|Drug - zerkalo dlya druga, net zerkala svetlej! - Anvari|
RFE/RL NEWSLINE Vol. 3, No. 111, Part II, 8 June 1999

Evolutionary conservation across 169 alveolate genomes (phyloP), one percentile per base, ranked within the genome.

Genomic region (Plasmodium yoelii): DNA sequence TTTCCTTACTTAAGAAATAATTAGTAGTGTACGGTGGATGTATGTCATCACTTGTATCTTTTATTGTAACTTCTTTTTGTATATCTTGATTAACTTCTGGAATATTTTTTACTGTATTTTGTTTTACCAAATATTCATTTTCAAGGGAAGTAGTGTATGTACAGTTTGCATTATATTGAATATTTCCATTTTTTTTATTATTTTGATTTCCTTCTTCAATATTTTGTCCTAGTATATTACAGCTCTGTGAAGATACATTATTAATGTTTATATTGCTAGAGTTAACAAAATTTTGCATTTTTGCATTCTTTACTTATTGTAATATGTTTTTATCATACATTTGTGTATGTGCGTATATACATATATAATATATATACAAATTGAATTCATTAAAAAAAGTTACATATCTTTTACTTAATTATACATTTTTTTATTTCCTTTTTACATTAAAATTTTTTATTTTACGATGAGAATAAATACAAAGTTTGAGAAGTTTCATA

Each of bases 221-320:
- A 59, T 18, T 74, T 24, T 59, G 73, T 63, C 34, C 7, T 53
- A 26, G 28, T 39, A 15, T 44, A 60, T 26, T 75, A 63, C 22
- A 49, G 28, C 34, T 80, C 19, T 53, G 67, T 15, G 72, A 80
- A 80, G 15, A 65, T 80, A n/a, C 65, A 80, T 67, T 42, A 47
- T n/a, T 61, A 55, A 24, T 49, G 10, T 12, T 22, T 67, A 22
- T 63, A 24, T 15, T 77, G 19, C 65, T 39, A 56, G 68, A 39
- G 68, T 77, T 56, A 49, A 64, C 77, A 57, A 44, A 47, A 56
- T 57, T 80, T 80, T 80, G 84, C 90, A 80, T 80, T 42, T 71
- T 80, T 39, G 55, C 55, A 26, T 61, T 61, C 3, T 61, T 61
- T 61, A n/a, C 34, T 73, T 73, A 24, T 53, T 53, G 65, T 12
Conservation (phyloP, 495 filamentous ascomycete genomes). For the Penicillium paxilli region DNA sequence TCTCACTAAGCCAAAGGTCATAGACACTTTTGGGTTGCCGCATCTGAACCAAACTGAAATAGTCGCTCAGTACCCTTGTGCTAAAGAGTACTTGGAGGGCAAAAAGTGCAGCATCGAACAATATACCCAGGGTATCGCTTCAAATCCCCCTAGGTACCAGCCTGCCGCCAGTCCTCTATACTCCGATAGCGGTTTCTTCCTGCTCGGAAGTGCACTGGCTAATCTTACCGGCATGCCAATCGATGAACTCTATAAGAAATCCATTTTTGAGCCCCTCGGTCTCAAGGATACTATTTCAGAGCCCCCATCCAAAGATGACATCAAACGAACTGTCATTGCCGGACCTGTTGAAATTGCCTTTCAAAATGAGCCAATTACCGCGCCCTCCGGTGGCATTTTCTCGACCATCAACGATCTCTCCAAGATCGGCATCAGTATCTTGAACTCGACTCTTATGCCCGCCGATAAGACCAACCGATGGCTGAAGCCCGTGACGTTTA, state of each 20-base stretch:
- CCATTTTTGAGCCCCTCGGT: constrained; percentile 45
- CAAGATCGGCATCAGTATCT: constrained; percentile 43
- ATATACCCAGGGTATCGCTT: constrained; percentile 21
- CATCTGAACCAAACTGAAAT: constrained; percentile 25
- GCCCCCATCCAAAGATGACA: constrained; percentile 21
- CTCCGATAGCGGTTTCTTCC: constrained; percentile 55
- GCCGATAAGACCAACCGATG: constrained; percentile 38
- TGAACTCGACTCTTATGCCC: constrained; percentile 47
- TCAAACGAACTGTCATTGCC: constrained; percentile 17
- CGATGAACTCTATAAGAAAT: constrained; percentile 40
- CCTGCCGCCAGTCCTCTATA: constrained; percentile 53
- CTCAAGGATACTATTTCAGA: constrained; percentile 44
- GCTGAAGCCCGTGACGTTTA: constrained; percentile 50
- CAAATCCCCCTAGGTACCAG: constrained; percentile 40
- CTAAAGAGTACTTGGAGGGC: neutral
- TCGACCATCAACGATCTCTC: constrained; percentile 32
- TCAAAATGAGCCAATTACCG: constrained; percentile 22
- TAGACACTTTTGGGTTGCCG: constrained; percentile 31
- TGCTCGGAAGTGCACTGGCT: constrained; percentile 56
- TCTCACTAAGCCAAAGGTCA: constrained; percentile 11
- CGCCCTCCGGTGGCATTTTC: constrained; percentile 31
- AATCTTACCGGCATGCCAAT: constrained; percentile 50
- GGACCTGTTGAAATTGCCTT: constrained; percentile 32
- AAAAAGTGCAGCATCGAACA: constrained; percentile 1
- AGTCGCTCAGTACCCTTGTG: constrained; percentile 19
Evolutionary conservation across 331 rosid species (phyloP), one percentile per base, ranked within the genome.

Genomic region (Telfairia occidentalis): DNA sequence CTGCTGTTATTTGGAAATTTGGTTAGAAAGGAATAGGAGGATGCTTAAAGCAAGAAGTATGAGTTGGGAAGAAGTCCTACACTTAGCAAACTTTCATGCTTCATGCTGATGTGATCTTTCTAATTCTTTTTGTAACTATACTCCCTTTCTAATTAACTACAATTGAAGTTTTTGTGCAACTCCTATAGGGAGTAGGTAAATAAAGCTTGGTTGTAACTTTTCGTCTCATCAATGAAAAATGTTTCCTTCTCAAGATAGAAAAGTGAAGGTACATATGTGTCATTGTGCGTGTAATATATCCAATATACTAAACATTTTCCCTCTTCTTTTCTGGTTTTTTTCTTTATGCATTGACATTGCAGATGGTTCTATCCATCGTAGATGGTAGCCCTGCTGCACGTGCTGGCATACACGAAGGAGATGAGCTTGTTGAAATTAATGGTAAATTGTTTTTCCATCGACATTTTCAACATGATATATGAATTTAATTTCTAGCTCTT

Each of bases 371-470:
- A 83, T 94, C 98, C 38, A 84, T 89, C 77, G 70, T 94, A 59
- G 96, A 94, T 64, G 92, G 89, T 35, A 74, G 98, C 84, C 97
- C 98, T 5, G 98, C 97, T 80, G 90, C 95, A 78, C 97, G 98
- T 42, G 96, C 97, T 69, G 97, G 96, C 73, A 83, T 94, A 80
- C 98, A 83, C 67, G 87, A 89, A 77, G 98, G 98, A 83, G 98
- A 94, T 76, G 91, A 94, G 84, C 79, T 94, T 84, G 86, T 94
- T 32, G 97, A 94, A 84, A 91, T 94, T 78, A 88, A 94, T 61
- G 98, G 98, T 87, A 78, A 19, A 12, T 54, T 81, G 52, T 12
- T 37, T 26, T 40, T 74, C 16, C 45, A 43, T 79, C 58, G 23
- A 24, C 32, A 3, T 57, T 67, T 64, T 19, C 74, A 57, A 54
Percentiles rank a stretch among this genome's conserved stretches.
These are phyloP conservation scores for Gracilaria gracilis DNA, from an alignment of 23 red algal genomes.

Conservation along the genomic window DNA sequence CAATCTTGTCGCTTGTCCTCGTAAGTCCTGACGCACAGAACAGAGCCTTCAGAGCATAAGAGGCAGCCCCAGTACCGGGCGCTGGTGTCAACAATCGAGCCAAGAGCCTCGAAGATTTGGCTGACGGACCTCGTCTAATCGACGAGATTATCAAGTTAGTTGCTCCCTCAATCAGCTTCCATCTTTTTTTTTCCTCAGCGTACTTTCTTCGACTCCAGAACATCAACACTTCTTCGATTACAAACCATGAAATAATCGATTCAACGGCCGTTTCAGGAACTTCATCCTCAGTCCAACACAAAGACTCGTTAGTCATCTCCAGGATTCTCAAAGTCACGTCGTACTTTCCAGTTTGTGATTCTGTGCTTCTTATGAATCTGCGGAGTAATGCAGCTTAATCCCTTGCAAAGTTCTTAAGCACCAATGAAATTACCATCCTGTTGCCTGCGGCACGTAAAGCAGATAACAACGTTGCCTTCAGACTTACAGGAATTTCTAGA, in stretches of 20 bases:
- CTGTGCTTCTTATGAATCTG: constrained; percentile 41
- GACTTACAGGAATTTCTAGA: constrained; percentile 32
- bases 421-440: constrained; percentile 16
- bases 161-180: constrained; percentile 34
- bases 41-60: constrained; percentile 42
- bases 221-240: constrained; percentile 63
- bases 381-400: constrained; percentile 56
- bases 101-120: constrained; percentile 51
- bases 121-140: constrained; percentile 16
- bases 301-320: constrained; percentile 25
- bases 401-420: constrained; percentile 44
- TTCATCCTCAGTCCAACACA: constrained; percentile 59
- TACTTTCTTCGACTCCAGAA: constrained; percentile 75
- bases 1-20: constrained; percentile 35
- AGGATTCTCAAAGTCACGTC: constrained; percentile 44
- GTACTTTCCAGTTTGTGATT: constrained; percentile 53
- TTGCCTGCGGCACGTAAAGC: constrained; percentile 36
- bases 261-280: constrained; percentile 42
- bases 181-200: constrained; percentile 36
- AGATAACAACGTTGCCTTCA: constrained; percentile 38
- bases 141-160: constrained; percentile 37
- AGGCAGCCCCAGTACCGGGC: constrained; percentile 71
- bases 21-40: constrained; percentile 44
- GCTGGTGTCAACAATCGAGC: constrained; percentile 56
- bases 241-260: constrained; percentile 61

________________________________________________________ RFE/RL NEWSLINE Vol. 3, No. 111, Part II, 8 June 1999 A daily report of developments in Eastern and Southeastern Europe, Russia, the Caucasus and Central Asia prepared by the staff of Radio Free Europe/Radio Liberty. This is Part II, a compilation of news concerning Central, Eastern, and Southeastern Europe. Part I covers Russia, Transcaucasia and Central Asia and is distributed simultaneously as a second document. Back issues of RFE/RL NewsLine and the OMRI Daily Digest are online at RFE/RL's Web site: http://www.rferl.org/newsline xxxxxxxxxxxxxxxxxxxxxxxxxxxxxxxxxxxxxxxxxxxxxxxxxxxxxxxx Headlines, Part II * DRAFT BELARUS-RUSSIA UNION TREATY DOES NOT ENVISION PRESIDENCY * ALBRIGHT BRINGS KOSOVAR RIVALS TOGETHER * BELGRADE WANTS TO MONITOR RETURNEES End Note: NATO WANTS MORE THAN WORDS FROM HUNGARY xxxxxxxxxxxxxxxxxxxxxxxxxxxxxxxxxxxxxxxxxxxxxxxxxxxxxxxx EAST-CENTRAL EUROPE DRAFT BELARUS-RUSSIA UNION TREATY DOES NOT ENVISION PRESIDENCY. Working commissions have agreed on a final draft of the Belarusian-Russian union treaty, RFE/RL's Belarusian Service reported on 7 June. Alyaksandr Kozyr, head of the International Affairs Commission in the Belarusian Chamber of Representatives, told RFE/RL that the draft treaty stipulates the creation of a "soft confederation," whereby both countries preserve their sovereign state functions and supranational bodies will be of an advisory character. The document does not provide for the posts of president or vice president of the union. Rather, the union is to be governed by a body consisting of the presidents, prime ministers, and parliamentary heads of the two countries. A union parliamentary assembly will be formed from deputies delegated by each parliament. JM KUCHMA'S RIVAL COMPLAINS OF OBSTACLES IN PRESIDENTIAL CAMPAIGN. Oleksandr Moroz, head of the Ukrainian Socialist Party and a presidential hopeful, has accused the authorities of blocking his presidential campaign, AP reported on 7 June. Moroz said the Central Electoral Committee is refusing to give him forms to collect the required signatures supporting his candidacy. "We are facing a deliberate and planned campaign aimed at preventing my participation in the elections," the agency quoted Moroz as saying. The same day, the Supreme Court began considering Moroz's complaint that he has received only 110,000 forms, instead of the necessary 260,000. "I know that the strategy of Kuchma's present team is to prevent me from registering [as a presidential candidate]," Moroz told the 5 June "Zerkalo nedeli." JM TURKMENISTAN PRESSES UKRAINE TO REPAY GAS DEBT. Turkmenistan is demanding that Ukraine either pay its debt for gas supplies in 1998, totaling $120 million, or restructure the sum into a "sovereign debt," the "Eastern Economic Daily" reported on 8 June. Turkmen sources estimate that Ukraine's debt for gas supplies in 1999 so far exceeds $300 million, while the total debt for Turkmen gas received by the end of 1998 stands at $450 million. Turkmenistan halted gas supplies to Ukraine last month. JM ESTONIAN INTERIOR MINISTER CALLS FOR EASING RESIDENCE PERMIT RULES. Juri Mois told U.S. Ambassador to Estonia Melissa Wells on 7 June that the regulations for issuing residence permits should be eased. According to BNS, the minister called for the normalization of the country's demographic situation and a less rigorous permit application process. He also emphasized the need to remove bureaucratic problems in the application process. MH LATVIAN PARLIAMENT CALLS EXTRAORDINARY SESSION. The Presidium of the Latvian parliament called for an extraordinary session to be held on 16 June to debate the language law. For Fatherland and Freedom (TB), a member of the ruling coalition, sponsored the motion, which was supported by most members of the non-coalition People's Party and some of the Social Democratic Workers' Party, BNS quoted TB deputy Juris Dobelis as saying. The People's Party had originally come up with the idea, which the TB had supported. However, as backing an opposition motion constitutes a violation of the coalition agreement, the TB itself officially introduced the motion. President Guntis Ulmanis appears to support the measure, saying "I think the parliament has all the cards in [its] hands to adopt the law before the summer recess," according to BNS. MH LITHUANIAN PRESIDENT SIGNS CONTROVERSIAL OIL AMENDMENTS. Valdas Adamkus on 7 June signed the controversial amendments allowing Lithuania to sell the majority stake of its oil industry. The parliament passed the motion after a heated debate. Only the former ruling coalition of the Conservative Party and Christian Democratic Party supported the motion (see "RFE/RL Newsline," 4 June 1999). Opposition politicians called on the president to veto the amendments, saying that otherwise they will challenge them in the Constitutional Court. MH LITHUANIA TO SUE FOR EMBASSY BUILDINGS? Lithuanian parliamentary chairman Vytautas Landsbergis has said that the government should sue to reclaim embassy buildings taken over by Russia. The buildings in question, located in Paris and Rome, fell into Soviet hands after the illegal annexation of Lithuania and the other two Baltic States by the USSR. Despite both Italy and France's adhering to the "non-recognition" policy, the embassy buildings were turned over and transformed into Soviet diplomatic buildings. After the collapse of the USSR, Russia "inherited" the buildings. Landsbergis introduced a parliamentary resolution calling for the legal action, according to BNS. MH POLISH DEPUTY MINISTER RESIGNS BEFORE LUSTRATION VERDICT. Deputy Transport Minister Krzysztof Luks tendered his resignation on 7 June in connection with his lustration statement, which was questioned by the lustration prosecutor, "Gazeta Wyborcza" reported. Luks denied that he had collaborated with communist-era secret services, adding that "he has nothing to reproach himself for and is calmly waiting for a [lustration] court verdict." Luks explained that he resigned in order not to make "any trouble for his party," the Freedom Union. Prime Minister Jerzy Buzek has accepted Luks's resignation. Also on 7 June, Pope John Paul II visited Torun, the birthplace of Nicolaus Copernicus, and praised the astronomer's "On the Movement of Heavenly Bodies." That book was denounced by Vatican in 1616 and removed from the list of forbidden publications only in 1822. JM CZECH PREMIER WANTS NATO TO PROTECT SERBS FROM 'UCK TERRORISM.' Milos Zeman told journalists in Plzen on 7 June that an international force must enter Kosova "as soon as possible" once Serbian troops leave the province in order to "protect Kosovo Serbs from possible terror by the Kosovo Liberation Army (UCK)." Zeman said no one has yet addressed this problem and that his view of the UCK is "not very kind." "Just as we condemned Serb terrorism against the Kosovo Albanians, there is now a real threat of UCK terror against the local Serbs," CTK quoted him as saying. MS U.S. EMBASSY CRITICIZES CZECH POLICE FOR POOR PROTECTION. In a statement released on 7 June, the U.S. embassy in Prague said it "regrets" that Czech police were able to intervene only some 30 minutes after demonstrators attacked its building last weekend (see "RFE/RL Newsline," 7 June 1999)," CTK reported. However, the embassy said it was "deeply grateful" to members of police forces who tried to protect the building "at the risk of their health." The statement said that the U.S. "supports freedom of expression in democratic societies" but argued that "mob wild rioting is a perverse abuse" of that freedom. Deputy Foreign Minister Hynek Kmonicek told the U.S. charge d'affaires that his ministry is "sorry" for the attack. Meanwhile, Czech officials said they plan to prosecute 25 people who threw stones that broke the embassy's windows, AP reported. MS FORMER SIS OFFICIAL RELEASED FROM DETENTION. Jaroslav Svechota, the former Slovak Intelligence Service (SIS) official who confessed to involvement in the abduction of former President Michal Kovac's son (see "RFE/RL Newsline," 4 June 1999), has been released from detention, Interior Minister Ladislav Pittner told CTK on 7 June. Pittner said Svechota "should be pardoned" by Prime Minister Mikulas Dzurinda, who has that prerogative until President-elect Rudolf Schuster is sworn in next week. Pittner also said Svichota has "in a way confirmed" suspicions that former Premier Vladimir Meciar was involved in the abduction. He added that it is not, however, Svichota's testimony but rather that of former SIS chief Ivan Lexa that will be "decisive" in establishing who ordered the kidnapping. Lexa, who is in detention, is denying any involvement and refusing to provide testimony. MS SLOVAK DEPUTY DISSENTING FROM RULING COALITION. Robert Fico, a parliamentary deputy of the junior coalition Democratic Left Party, says Slovak politicians must spare the public "political circuses" and follow "a policy of bread." In an interview with the Czech daily "Hospodarske noviny" on 7 June, Fico said such "circuses" include the envisaged language law and the scandals surrounding Lexa and former Interior Minister Gustav Krejci. He added that the ruling coalition is showing "arrogance" toward the parliamentary minority and is still using "revenge arguments" in its political discourse. MS HUNGARY BACKS CONTINUED NATO ACTION IN YUGOSLAVIA. Foreign Ministry State Secretary Zsolt Nemeth told NATO Deputy Secretary-General Klaus-Peter Klaiber in Brussels on 7 June that NATO must push through its Kosova peace plan because Yugoslav President Slobodan Milosevic has "repeatedly misled the international community in recent years." Nemeth said Hungary has offered to contribute a 260-strong police unit to a possible peacekeeping force in Kosova. In other news, President Arpad Goncz proposed to U.S. Defense Secretary William Cohen during a visit to the Pentagon on 8 June that Budapest become the "center for the reconstruction" of southeastern Europe. MSZ SOUTHEASTERN EUROPE ALBRIGHT BRINGS KOSOVAR RIVALS TOGETHER. U.S. Secretary of State Madeleine Albright met in Cologne on 8 June with the rival Kosovar leaders Hashim Thaci from the Kosova Liberation Army (UCK), Ibrahim Rugova of the Democratic League of Kosova, and Rexhep Qosja of the United Democratic Movement of Kosova. It was the first meeting between Rugova and the other two Kosovar leaders since the Rambouillet talks in March. Albright said later at a joint press conference with Thaci that "these representatives of the [Kosovar] political leadership have told me without any ambiguity that they will meet the key commitments made at Rambouillet." She added that the four discussed plans to set up a civilian administration in Kosova "under a special representative of UN Secretary-General Kofi Annan," Reuters reported. FS THACI SAYS UCK WILL NOT ATTACK RETREATING SERBS. Thaci said at the press conference with Albright in Cologne on 8 June that "the UCK very soon will declare that it will refrain from attacking any retreating Serbian forces." Albright confirmed that she received the same message from Thaci during their earlier meeting. Thaci also promised that the UCK will "give up its military functions" once an international peacekeeping force moves into Kosova. Albright said "the [UCK] will demilitarize and enter into a process of transformation [into becoming primarily a political organization. Kosova's] political leaders will, I hope, cooperate to make [Kosova] truly democratic." FS UNHCR: SITUATION INSIDE KOSOVA DETERIORATING. A spokeswoman for the UNHCR said in Skopje on 8 June that recently arrived refugees report an upsurge in fighting between Serbian forces and the UCK. She did not say where the refugees have come from. The spokeswoman added: "We are getting stories of people being bused repeatedly to the border only to be turned around and sent back where they came from. Many, many people trying to get out are being prevented by Serb authorities and by the increased fighting," Reuters reported. PM SERBIAN POLICE INTRODUCE NEW TORTURE REGIMEN. In Kukes, recently arrived refugees told aid workers that Serbian police "have come up with a new mix of brutality and bureaucracy" to torture Kosovar males in Mitrovica prison, Reuters reported on 8 June. Police "call in Serbian boys as young as 12 years old to beat and humiliate [Kosovars] for five days before dumping them at the border with Albania." The police also force the Kosovars to sign statements in which they "confess" to being terrorists, "as if [the police] could one day use these documents to keep [the Kosovars] from ever returning home," the news agency continued. Aid workers said that they have no idea why the Serbian police have introduced this program of "sadism sealed with red tape." Some recently arrived refugees added that new prisoners arrive at Mitrovica as soon as others are released. PM BELGRADE WANTS TO MONITOR RETURNEES. A Foreign Ministry spokesman said in Belgrade on 8 June that Serbian border police and customs officials must remain in Kosova in order to ensure that only legitimate refugees come back once a peace settlement is concluded. He stressed that the Serbian authorities must keep out "people from Albania proper...including those separatists and terrorists who are active over there and will come and start chasing Serbs," Reuters reported. PM SERBIAN FORCES SHELL MACEDONIAN VILLAGE. Some 30 mortar shells hit the ethnic Albanian village of Jazince on the border with Kosova in northwestern Macedonia on 7 June, Reuters reported. Some buildings were damaged but no one was injured. One local man told reporters that the Serbian forces "like to play games with us, to kill Albanians." In recent weeks, many Kosovars have illegally crossed into Macedonia in the Jazince area. In Taipei the following day, Prime Minister Ljubco Georgievski played down the shelling incident, adding "this is the first time [Serbian forces have shelled a Macedonian village].... I believe this is no big threat to our national security because there are 16,000 NATO soldiers to help keep stability in Macedonia and the number will increase in the near future." PM SERBIAN ARTILLERY HITS TARGETS DEEP INSIDE ALBANIA. Serbian forces fired seven artillery shells about 25 kilometers into northern Albania on 8 June, an OSCE spokesman told Reuters. The shells hit a village near Bajram Curri, but no casualties were reported. The previous day, two U.S. B-52 aircraft bombed Serbian artillery positions inside Kosova after the artillery fired numerous shells into Albania. FS ALBANIA'S MEIDANI URGES NATO TO CONTINUE BOMBING. President Rexhep Meidani on 7 June urged NATO to intensify its bombing campaign and force Milosevic to implement the peace agreement. Meidani argued that "this language is the only language...Milosevic's regime understands." He told Reuters that the failure of the Kumanovo talks between NATO and Yugoslav generals was "predictable" and that it is likely that further meetings will also produce nothing. Foreign Ministry spokesman Sokol Gjoka told an RFE/RL correspondent that "this is not the first time that the Belgrade government has tried to back out of agreements it signed earlier under pressure of the international community." He added that Milosevic "is trying to gain time and carry out his [war] aims." FS MONTENEGRO SEEKS TO BAR RETREATING SERBIAN FORCES. An unnamed "senior government figure" told Reuters in Podgorica on 7 June that the Montenegrin authorities have "asked NATO not to allow Serbian forces [leaving Kosova] to come through here. There is no need for that- -they can go directly to Serbia without setting foot here." The Montenegrin authorities have frequently said that they fear that Milosevic will try to stage a coup in order to take control of their mountainous republic. PM THREAT TO MILOSEVIC 'FROM THE BOTTOM'? Neither the politically "servile" army leadership nor the divided opposition constitutes the chief political threat to Yugoslav President Slobodan Milosevic, the "Frankfurter Allgemeine Zeitung" wrote on 8 June. If there is any serious challenge to the Yugoslav leader from inside the political establishment, it comes from Montenegrin President Milo Djukanovic, the daily continued. The principal threat to Milosevic comes "from below," namely from ordinary soldiers who have deserted their units in Kosova and from ordinary citizens who have come to realize that 12 years of Milosevic's rule have meant four lost wars and much destruction. The newspaper notes that Milosevic's hold on the provinces has weakened over the years, and that most small- and medium-sized cities are governed by the opposition. PM SOUTH AFRICA: MILOSEVIC 'NOT WELCOME.' Officials of the South African Foreign Ministry have informed the Yugoslav embassy in Pretoria and the domestic press that Milosevic "will not be welcome" at the inauguration of President Thabo Mbeki, which is slated for 16 June. The South African officials noted that the government is legally obliged to arrest Milosevic and deport him to The Netherlands because the Hague-based war crimes tribunal recently indicted him, the "Frankfurter Allgemeine Zeitung" noted on 8 June. In London, "The Sunday Times" recently reported that Milosevic's son Mirko has transferred nearly $3 million to bank accounts in South Africa in preparation for a move by the Milosevic family to that country. Observers note that Serbian business interests in South Africa have grown in recent years. PM BOSNIAN SERB WAR CRIMES SUSPECT FLOWN TO HAGUE. NATO peacekeepers arrested Dragan Kulundzija near Prijedor on 7 June and sent him to The Hague. The war crimes tribunal indicted him in 1995 for having allegedly killed, tortured, or sexually abused Muslim and Croatian prisoners while he was a commander at the Keraterm concentration camp in 1992. Kulundzija is also charged with "unlawfully seizing and imprisoning" people and holding them under "inhumane conditions." PM MUSLIMS, SERBS ELECT GOVERNING BODY IN SREBRENICA. The 42-member Srebrenica town council elected a government consisting of nine Muslims, nine Serbs, and a Muslim chairman on 7 June, Reuters reported. Ambassador Robert Barry, who heads the OSCE's mission to Bosnia, called Srebrenica "perhaps the most symbolically important town" in that state. He added that "if reconciliation can occur here in Srebrenica, it can occur anywhere in Bosnia." Bosnian Serb forces seized Srebrenica in 1995 and subsequently killed possibly up to 7,000 of its Muslim inhabitants, primarily males. The killings have been widely described as the largest single atrocity in Europe since the end of World War II. Srebrenica is now located in the Republika Srpska. Former residents living in various parts of Bosnia elected the current town council in 1997. The 24 council members who are Muslims continue to live in Muslim-held territory. PM ROMANIAN COURT REHABILITATES FORMER TOP COMMUNIST SPY. The Supreme Court on 7 June quashed two death sentences handed down to Lieutenant-General Ion Mihai Pacepa, former deputy chief of the communist secret police's Foreign Intelligence Department. Pacepa was sentenced by a military tribunal after his defection to the U.S. in 1978. The sentences had been appealed by the Prosecutor- General's Office on grounds of "inconclusive evidence." Pacepa's lawyer told the court that his client had been sentenced for "high treason" while he had "only betrayed the secrets of the Ceausescu clan, which was at the helm of the country at the time," RFE/RL's Bucharest bureau reported. Observers say the annulment of the sentences is part of Romania's effort to improve its chances of being admitted to NATO. MS ALBRIGHT POSTPONES ROMANIAN VISIT. A Foreign Ministry spokesman on 7 June said U.S. Secretary of State Madeleine Albright has postponed a short visit planned for the next day because of the Kosova crisis. Also on 7 June, President Emil Constantinescu discussed with Prime Minister Radu Vasile Romania's participation in the reconstruction of Yugoslavia. Constantinescu recently said Romania could help with exports of cement, metallurgical products, and electricity, whose supply exceeds demand on the Romanian market. MS PRELIMINARY RESULTS OF MOLDOVAN LOCAL ELECTIONS RUN-OFFS RELEASED. The Central Electoral Commission on 7 June announced that the preliminary results of the local election run-offs held one day earlier show that independent candidates are leading the field in mayoral races, having gained 19.1 percent. Of the political parties taking part in the election, the Bloc of Communists, Agrarians, and Socialists led the field with 12.1 percent, followed by the Democratic Convention of Moldova (7.3 percent), the Centrist Alliance (9.4 percent ) and the Party of Democratic Forces (5.1 percent). All other political formations scored 2 percent or less. MS MOLDOVAN PRESIDENT RESPONDS TO PARLIAMENTARY RESOLUTION. Presidential spokesman Anatol Golea told journalists on 7 June that President Petru Lucinschi views the parliamentary resolution accusing him of breaching the constitution as "an attempt to exercise pressure on the Constitutional Court" (see "RFE/RL Newsline," 7 June 1999). The court has yet to rule on the legality of the 23 May non-binding referendum. In other news, Flux reported that Ukraine will not renew electricity supplies to Moldova as long as the government in Chisinau persists in refusing to offer state guarantees that it will pay off its $16.2 million debt by the end of 1999. Citing a government official in charge of energy supplies, the agency said that since Romania and the Transdniester are unable to cover Moldova's consumption needs, electricity shortages are likely to continue. MS END NOTE NATO WANTS MORE THAN WORDS FROM HUNGARY by Michael J. Jordan Ask the average Hungarian about history, and he'll likely recount the centuries of suffering at the hands of foreign invaders. Thus when Hungary joined NATO on 12 March, it seemed motivated less by the desire to join the "winning" side of the Cold War than by the wish for a future of guaranteed security. It was cruel irony when on 24 March, just 12 days after Hungary's induction, NATO launched its first air strikes against Yugoslavia. Hungary was de facto at war with its southern neighbor. More than two months later, the Hungarians, to their consternation, find themselves being dragged deeper into the war. While the public generally supports the NATO air campaign and the free use of Hungarian air space, recent opinion polls show a solid two- thirds of the public opposes any attack from Hungarian soil. An even larger number resist the possible use of Hungarian troops in either a ground offensive or peacekeeping mission. But the public outcry falls on deaf ears in Brussels and Washington. With NATO prodding Hungary to meet its alliance obligations, while dangling the carrot of a significant role in post-war reconstruction of the Balkans - the Hungarian leadership consented to the first launch of fighter aircraft from Hungarian air bases. Last month, 20 of 24 U.S. Marine F/A-18 Hornets arrived in southern Hungary. Equipped with laser-guided bombs, the Hornets began flying combat missions on 28 May. Turkey, another NATO member, was more enthusiastic about granting access to its bases last month. If no peace agreement is forthcoming, missions from there may begin this month, although Turkish aircraft are already flying missions out of Italy. These are the latest steps in what NATO officials describe as an intensified assault on the regime of Yugoslav President Slobodan Milosevic. Hungarians officials are lending their support to the stepped-up air campaign. "This is exactly the kind of NATO we wanted to join 10 years ago, one that stands for a certain set of values," said Foreign Minister Janos Martonyi, as he inspected the F-18s last month. "And now, NATO is fighting to defend those values." Meanwhile, the mood among Hungarians has turned fatalistic. This is especially evident in Taszar, the small village adjacent to the air base where the NATO aircraft are stationed. The base has also served as the staging ground for NATO's peacekeeping mission in Bosnia since late 1995. "We never wanted them here, but nobody asks what the simple people want," says retired truck driver Laszlo Kalmar, as an F-18 roars overhead. "More and more people around here are talking about World War III." While Mr. Kalmar and others in Taszar fear they may now be targets for Yugoslav missiles, there is no denying the strategic value of Hungary in NATO's military operation. Hungary is the only NATO member that borders Yugoslavia (it is, in fact, an island within the alliance in that it borders no other NATO state). Its proximity to Belgrade, the Yugoslav capital (100 miles away), and other key cities makes NATO aircraft in Hungary more "deployable" if quick action were needed. And were NATO to invade with ground forces, the flat terrain and short distance between Hungary and Belgrade is vastly more appealing than the rugged mountains that separate Kosova from both Macedonia and Albania. For now, at least, Hungary will host only aircraft. Taszar is also awaiting as many as 18 A-10 Warthog aircraft, "tankbusters" that could do low-flying dirty work against Serbian forces on the ground in Kosova. These would be used instead of the 22 Apache attack helicopters now based in Albania, which U.S. President Bill Clinton recently described as too "risky" to use against the Serbs. NATO officials say the launch of combat missions from Hungary and Turkey would serve two purposes: it relieves the workload at NATO's base in Aviano, Italy, and opens up two new fronts against Milosevic. Elsewhere, NATO aspirants Romania and Bulgaria, both next door to Yugoslavia, are allowing free use of their air space. But Greece, which sympathizes with its Orthodox Christian brethren, the Serbs, has been the only NATO member to refuse use of its air space. Hungary has signed on, but with deep reservations about how that move will affect the 350,000 ethnic Hungarians living in Vojvodina, the northern province of Yugoslavia that was Hungarian territory until a post-World War I treaty. Vojvodina may indeed become a more central issue as the search for a settlement to the Kosova conflict continues. Both Vojvodina and Kosova had autonomy within the old Yugoslavia until Milosevic abolished it in 1989. Hungarians on either side of the border fear that if a peace resolution for Kosova fails to address Vojvodina's status, as the Dayton peace deal in 1995 failed to address Kosova, the seeds may be sown for a future Balkan conflict. If anything, recent comments by right-wing Hungarian politicians have only inflamed the situation. One ultra- nationalist lawmaker, Istvan Csurka, pushes for Hungary to protect the Hungarian minority with a border "revision" that would annex parts of Vojvodina. And Zsolt Lanyi, the chairman of the parliament's Defense Committee, went so far as to suggest "statehood" for both Vojvodina and Kosova. Many observers denounced the statements. "It is untimely," said Gernot Erler, deputy parliamentary leader of Germany's ruling Social Democratic Party, "because it reinforces the Serbian nationalist belief that the world cooperates in order to disintegrate Yugoslavia." 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